3 Types of Translation Scams and How to Fight Them
Scamming is so commonplace that those affected probably don’t even know that it is happening. The translation industry is affected in the same way that everyone else is.
The 1st Scam is Stealing your CV
As many people do, they post their CVs online either through their web pages, on a translation website, or by sending it to individual translation agencies. They are quite easy to spot if someone is looking for a good CV. They can make use of it to try and get work. As soon as an interested person locates a CV they copy it and change the contact information, but not the name, to their own and use it to try to get more lucrative translation work.
This doesn’t appear that dangerous, but the chances are the scammer isn’t a very good translator, so when work is found using your name and credentials your reputation is at stake if a poor job is done. It’s not just individuals that scam, but translation agencies too. If you send your CV to a translation service, some of the worst ones will use your status to get translation work for themselves. When they end up not doing a good job your reputation is the one that suffers. One thing is for certain if the scammer does get any work using your name and status you won’t hear anything directly if a bad translation is done because the scammer won’t use your email address as this is the usual route for payment.
How can you Avoid this Type of Scam?
There is a simple answer to this and that is when you post your CV online don’t give away all your information, but just enough to attract clients who need translation work. Also, using a PDF document is a lot more difficult to copy. Scammers aren’t the most hard working types, so the chances are they won’t touch it. If you put your photo on your CV, this puts off the potential scammer as a keen client may want to talk on Skype or Facetime, face to face, so they can match your image with your CV. Many good translation opportunities are very lucrative, so the client may want to have a bit more personal contact that just dealing with you through email.
Apart from including your photos, you should provide some key information about your translation skills. First and foremost is your language combination, as this is what clients seek out first. Highlight this and the other services you have to offer like proofreading which will save your client money. You should include any area of translation that you have specialist skills, like legal translations. What you must not do is to list previous clients, as this is the sort of information scammers are after. You can provide those later when someone has shown interest in hiring you.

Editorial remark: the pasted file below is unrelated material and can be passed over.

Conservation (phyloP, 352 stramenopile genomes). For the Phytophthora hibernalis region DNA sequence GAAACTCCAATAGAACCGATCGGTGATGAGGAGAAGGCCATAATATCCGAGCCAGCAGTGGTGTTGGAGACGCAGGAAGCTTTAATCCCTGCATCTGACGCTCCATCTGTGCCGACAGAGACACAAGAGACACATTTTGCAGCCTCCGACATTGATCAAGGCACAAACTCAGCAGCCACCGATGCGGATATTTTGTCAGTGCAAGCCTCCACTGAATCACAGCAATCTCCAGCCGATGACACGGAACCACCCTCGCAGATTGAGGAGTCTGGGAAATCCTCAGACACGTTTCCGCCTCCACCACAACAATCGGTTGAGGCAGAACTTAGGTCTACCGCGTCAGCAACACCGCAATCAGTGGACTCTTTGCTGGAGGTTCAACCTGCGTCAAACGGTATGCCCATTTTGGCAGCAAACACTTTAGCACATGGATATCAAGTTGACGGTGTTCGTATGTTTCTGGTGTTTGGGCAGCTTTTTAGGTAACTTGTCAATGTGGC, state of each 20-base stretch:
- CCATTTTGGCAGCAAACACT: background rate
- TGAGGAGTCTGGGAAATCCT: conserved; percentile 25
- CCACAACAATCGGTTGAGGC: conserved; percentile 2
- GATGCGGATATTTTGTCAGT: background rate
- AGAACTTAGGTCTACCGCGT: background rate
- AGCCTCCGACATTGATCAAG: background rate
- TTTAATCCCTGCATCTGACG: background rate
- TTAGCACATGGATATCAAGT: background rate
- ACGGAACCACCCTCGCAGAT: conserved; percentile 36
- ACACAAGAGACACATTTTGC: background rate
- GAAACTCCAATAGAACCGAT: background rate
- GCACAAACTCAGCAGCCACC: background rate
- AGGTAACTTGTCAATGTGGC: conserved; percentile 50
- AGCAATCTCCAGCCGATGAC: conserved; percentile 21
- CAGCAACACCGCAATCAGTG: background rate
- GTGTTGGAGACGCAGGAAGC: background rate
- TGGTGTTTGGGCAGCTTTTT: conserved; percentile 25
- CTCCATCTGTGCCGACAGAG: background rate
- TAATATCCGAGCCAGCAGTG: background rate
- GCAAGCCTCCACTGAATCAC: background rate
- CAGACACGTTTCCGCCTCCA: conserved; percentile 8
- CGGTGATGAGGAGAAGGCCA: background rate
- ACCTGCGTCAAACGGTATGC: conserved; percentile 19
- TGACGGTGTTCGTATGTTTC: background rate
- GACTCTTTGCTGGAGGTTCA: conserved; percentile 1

The last thing you should do is put a note at the bottom of your CV telling potential clients that you have left out important information about yourself and you have done this to prevent scammers showing an interest in stealing your details.
The 2nd Scam is to do with Overpayment
This occurs when a client takes you on to complete a translation job and once completed you return it. Your client sends you a check which amounts to more than the price quoted to complete the job. You then deposit this check. Not long after you get an email from the client stating a mistake was made with the payment. You are asked to repay the excess through a named money transfer company like Western Union. You find that the money never gets cleared. You then realise that the first check never cleared either and you discover you have been cheated. You have lost the value of the time spent doing the translation plus the refund you forwarded to the client. The solution to this problem is not to accept a check from anybody for a translation payment. Just ask the client to use money transfer facilities such as SWIFT.
The 3rd Scam is Pay to Work
Someone contacts you to offer you what seems like a good job overseas. You accept it but are then asked to pay what they call is a processing fee. This is the telltale signs of an emerging scam. Don’t be tempted to do this, as the chances are you will never hear from the client again. Another common scam is telling you that you have to complete a certification course before you are offered work, which means you have to pay for it. No experienced translator should succumb to this sort of scam. Also sometimes potential clients say you have to buy a special tool from them before you are offered work. Don’t succumb to this either, it’s a scam. If you are offered what seems like a lucrative translation job always talk to the client on the phone so it gives you the security that you are actually communicating with a real human being.